Home : 493 Career % – 61.6 Team – 1240 Share – 39.8% Away : 307 Career % – 38.4 Team – 825 Share – 37.2%
First inns : 458 Career % – 57.2 Team – 1239 Share – 37.0% Second inns : 342 Career % – 42.8 Team – 826 Share – 41.4%
Top teams : 624 Career % – 78.0 Team – 1598 Share – 39.0% Minnows : 176 Career % – 22.0 Team – 467 Share – 37.7%
Career 1 half: 356 Career % – 44.5 Team – 967 Share – 36.8% Career 2 half: 444 Career % – 55.5 Team – 1098 Share – 40.4%
Team Wins : 438 Team – 1070 Share – 40.9% Team draws : 112 Team – 354 Share – 31.6% Team losses : 250 Team – 641 Share – 39.0%
Muralitharan’s overall share of team wickets is 38.7. This figure is exceeded slightly at home and below away. In the second innings his share moves up considerably to 41.5%. Against the minnows the others have also reaped the rewards. His career jump during the second half of his career is reflected in the share of team wickets also. Finally he has captured over 41% of the team wickets in won matches for Sri Lanka. A peculiar feature has emerged here. Muralitharan’s share in drawn matches is way below his share in won or lost matches.
To view/down-load the complete table, please click/right-click here.
6. Into the crystal ball
Finally a note on whether Murali’s tally of wickets would ever be surpassed. It was only Murali’s innate goodness and hospitable nature which prompted him to say that Harbhajan is the only bowler capable of overhauling him. The truth is that there is probably less than 1% chance that Murali’s record would be broken. I think Warne is right in saying that his record will stand forever. The relevant numbers, based on career performances and extrapolations on continuing their performances forever, are given below.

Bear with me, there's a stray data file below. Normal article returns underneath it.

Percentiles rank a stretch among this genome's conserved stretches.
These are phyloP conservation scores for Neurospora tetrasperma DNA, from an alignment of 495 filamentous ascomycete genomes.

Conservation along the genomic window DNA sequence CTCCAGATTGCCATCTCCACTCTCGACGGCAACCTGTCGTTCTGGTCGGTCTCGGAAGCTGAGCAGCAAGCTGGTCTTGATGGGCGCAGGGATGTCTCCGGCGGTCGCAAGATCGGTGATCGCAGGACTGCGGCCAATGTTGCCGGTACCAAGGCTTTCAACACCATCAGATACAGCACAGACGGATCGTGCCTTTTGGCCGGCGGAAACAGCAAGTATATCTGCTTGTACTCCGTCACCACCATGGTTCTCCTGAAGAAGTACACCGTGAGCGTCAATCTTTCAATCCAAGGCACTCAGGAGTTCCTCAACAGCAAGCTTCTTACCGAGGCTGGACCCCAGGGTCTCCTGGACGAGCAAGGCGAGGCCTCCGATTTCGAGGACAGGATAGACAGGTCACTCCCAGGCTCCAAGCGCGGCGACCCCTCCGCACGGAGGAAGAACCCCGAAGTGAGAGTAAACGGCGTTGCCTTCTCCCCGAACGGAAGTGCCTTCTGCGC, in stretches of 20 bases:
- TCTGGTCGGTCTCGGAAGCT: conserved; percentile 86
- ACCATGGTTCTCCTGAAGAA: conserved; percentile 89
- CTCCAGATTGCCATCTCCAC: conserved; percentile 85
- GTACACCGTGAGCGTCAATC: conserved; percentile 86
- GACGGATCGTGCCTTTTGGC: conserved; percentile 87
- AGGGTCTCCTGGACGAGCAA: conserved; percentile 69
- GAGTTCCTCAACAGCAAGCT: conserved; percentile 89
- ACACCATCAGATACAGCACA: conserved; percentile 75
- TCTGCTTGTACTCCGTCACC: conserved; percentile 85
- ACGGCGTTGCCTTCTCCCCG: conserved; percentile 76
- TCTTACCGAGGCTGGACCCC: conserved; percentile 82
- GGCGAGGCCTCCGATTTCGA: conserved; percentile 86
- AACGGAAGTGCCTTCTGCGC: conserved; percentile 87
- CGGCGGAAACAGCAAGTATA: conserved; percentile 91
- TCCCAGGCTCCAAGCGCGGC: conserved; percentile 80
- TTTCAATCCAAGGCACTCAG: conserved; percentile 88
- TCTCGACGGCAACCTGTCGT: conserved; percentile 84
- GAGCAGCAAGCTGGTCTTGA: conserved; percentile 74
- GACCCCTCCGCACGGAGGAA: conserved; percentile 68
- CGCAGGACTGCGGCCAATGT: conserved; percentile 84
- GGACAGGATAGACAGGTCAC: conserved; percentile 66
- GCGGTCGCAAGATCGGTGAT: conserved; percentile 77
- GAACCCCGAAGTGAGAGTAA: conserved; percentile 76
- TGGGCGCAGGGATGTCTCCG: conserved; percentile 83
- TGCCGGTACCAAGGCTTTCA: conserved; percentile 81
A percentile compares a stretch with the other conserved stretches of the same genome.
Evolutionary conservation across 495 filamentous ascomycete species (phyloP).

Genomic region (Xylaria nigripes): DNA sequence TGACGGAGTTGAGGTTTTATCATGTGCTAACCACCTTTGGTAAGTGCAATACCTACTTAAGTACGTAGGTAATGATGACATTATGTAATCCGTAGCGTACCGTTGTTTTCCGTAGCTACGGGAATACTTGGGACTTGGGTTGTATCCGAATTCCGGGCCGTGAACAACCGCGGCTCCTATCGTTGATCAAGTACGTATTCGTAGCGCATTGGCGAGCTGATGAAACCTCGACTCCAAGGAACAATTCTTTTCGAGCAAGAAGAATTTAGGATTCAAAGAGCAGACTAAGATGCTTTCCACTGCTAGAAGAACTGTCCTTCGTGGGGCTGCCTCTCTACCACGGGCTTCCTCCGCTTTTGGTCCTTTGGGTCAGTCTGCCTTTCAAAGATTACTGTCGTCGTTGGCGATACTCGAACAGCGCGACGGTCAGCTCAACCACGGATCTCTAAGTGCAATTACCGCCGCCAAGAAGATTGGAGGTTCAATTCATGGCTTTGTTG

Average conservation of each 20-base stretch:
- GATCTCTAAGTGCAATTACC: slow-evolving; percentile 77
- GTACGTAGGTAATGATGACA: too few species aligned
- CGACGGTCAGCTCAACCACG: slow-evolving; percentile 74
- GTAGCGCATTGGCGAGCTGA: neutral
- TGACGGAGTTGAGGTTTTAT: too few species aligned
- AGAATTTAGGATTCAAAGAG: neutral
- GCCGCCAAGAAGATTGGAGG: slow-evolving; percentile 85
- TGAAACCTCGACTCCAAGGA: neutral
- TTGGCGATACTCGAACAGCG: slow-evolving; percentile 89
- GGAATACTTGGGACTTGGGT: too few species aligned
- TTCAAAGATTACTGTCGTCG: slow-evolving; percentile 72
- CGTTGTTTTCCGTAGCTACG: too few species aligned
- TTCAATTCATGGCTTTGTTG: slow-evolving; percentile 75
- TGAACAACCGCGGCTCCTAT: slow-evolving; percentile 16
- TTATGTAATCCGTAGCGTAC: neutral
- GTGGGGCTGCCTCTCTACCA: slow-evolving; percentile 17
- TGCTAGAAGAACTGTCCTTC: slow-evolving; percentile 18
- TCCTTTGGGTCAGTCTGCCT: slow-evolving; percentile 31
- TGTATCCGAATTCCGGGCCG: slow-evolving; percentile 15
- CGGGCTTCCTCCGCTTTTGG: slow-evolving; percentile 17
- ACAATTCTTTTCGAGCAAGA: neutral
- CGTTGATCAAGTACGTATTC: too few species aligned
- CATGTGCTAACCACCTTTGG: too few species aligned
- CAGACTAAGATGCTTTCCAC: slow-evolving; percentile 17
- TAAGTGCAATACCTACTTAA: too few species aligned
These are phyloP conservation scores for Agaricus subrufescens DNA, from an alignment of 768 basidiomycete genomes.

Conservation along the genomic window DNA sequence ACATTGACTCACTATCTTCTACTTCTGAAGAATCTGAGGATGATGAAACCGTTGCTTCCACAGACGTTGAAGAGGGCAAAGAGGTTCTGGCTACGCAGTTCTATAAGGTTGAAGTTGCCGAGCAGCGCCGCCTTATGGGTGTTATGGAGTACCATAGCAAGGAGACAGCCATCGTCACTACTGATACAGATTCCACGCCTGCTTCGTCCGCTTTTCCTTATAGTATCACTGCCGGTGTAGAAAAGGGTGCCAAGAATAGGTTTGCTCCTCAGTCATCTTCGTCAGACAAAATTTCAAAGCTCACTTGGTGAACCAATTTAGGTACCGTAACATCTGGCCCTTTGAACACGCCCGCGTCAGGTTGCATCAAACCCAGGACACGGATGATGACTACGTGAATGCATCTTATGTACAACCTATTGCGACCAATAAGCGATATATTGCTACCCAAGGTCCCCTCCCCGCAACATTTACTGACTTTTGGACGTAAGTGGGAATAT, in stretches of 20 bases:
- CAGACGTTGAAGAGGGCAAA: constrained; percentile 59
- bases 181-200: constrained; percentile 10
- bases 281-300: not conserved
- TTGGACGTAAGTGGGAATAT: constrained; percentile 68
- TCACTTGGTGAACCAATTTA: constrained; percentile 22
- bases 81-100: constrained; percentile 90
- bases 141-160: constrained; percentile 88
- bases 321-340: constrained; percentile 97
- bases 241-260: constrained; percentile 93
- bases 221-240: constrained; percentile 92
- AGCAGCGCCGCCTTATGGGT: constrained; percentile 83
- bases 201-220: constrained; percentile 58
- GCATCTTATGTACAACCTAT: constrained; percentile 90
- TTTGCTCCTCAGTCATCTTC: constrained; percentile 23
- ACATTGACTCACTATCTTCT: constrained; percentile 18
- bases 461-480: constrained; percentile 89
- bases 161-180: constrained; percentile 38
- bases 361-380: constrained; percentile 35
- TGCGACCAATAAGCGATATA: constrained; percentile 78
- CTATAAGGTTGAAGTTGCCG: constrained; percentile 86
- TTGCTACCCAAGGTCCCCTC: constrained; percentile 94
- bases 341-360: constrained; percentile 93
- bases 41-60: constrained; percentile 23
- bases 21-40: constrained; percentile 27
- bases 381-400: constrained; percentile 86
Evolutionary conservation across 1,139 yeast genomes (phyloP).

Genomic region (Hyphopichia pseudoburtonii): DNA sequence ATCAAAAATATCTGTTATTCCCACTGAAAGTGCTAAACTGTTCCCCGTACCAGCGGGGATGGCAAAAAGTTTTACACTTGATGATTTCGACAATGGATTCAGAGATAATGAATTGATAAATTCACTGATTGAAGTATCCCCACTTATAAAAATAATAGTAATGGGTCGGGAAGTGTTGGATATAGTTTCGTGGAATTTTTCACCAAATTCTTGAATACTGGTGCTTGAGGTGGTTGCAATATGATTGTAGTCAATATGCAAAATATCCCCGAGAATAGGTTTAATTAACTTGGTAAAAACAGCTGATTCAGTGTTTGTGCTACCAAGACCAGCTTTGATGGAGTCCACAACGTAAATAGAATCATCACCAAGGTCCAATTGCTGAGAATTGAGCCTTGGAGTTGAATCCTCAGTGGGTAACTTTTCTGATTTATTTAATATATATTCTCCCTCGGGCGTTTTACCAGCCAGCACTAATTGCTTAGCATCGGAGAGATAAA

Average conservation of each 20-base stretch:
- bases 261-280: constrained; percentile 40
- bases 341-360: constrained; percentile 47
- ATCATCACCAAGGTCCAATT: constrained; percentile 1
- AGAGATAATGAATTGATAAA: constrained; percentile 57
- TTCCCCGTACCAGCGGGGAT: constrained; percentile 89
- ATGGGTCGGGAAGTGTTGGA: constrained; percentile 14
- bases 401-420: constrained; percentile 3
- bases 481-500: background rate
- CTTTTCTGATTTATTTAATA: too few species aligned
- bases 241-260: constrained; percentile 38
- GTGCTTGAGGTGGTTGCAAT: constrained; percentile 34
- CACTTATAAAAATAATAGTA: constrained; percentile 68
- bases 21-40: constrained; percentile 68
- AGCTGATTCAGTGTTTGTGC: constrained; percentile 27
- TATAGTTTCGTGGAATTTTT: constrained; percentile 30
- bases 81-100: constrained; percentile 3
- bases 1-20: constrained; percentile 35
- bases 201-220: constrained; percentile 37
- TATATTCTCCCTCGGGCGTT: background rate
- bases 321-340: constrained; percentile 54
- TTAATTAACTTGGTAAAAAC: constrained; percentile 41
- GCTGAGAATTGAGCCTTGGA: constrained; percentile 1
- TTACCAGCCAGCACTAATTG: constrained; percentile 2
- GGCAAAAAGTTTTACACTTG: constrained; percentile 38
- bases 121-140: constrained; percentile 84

Harbhajan (12y/84t/355w) would take another 15 years and 105 Tests to go past Murali. He would be 45 by that time and would probably be enjoying a settled family life, not bowling doosras and teesras. 600 seems to be Harbhajan’s limit.
Steyn (6y/41t/211w) would take another 16 years and 114 Tests to overtake Murali. Steyn, despite (or because of) his awesome strike rate, would have hung up his boots well before that time. For Steyn, 500 seems to be the pinnacle.
A new bowler making his debut next month would have to play 160 Tests over 20 years, in view of the ODIs, T20s and IPL-type jamborees, and maintain 5 wickets per Test. That is the 1% I have talked about earlier.
Other bowlers like Kallis and Vettori would probably require another 20 years and 200 Tests to reach 800. By that time, a son Vettori might very well be playing for New Zealand.
If there are any other analyses which could be done on Muralitharan’s career, I invite readers to mail their suggestions. Let me also mention here that I have done this program as a general purpose one and could easily do that for all bowlers. That is what I would do in my follow-up analysis comparing the key measures of the top bowlers.
My only regret is that I wish Murali had chosen to play more Tests and cut down on ODIs and IPL. However the lure of IPL was probably too much of an attraction.
7. Muralitharan as a batsman
Muralitharan as a batsman was a very effective, entertaining and unorthodox no.11. His overall batting figures (1261 at 11.68) might not be very impressive. However he has played many a good potentially match-winning and match-saving innings, both in Tests and ODIS, as chronicled below. This is not necessarily a complete list.
– 26 against New Zealand in 1998. – 22 against Pakistan in 2000. – 43 against Australia in 2004. – 36 against West Indies in 2005. – 33 against England in 2006.
ODIs (both innings during 2009)
– 33 in 16 vs Bangladesh, who scored 152 and Sri Lanka were 114 for 8. Murali took them to 153 for 8. – 32 in 15 vs Pakistan.
A final salute to the wonderful bowler and human being that Muralitharan is. There will never be a bowler like him. And the people of Sinigama, where he has helped build 1000 houses for the tsunami victims, will say that there has never been a human being like him.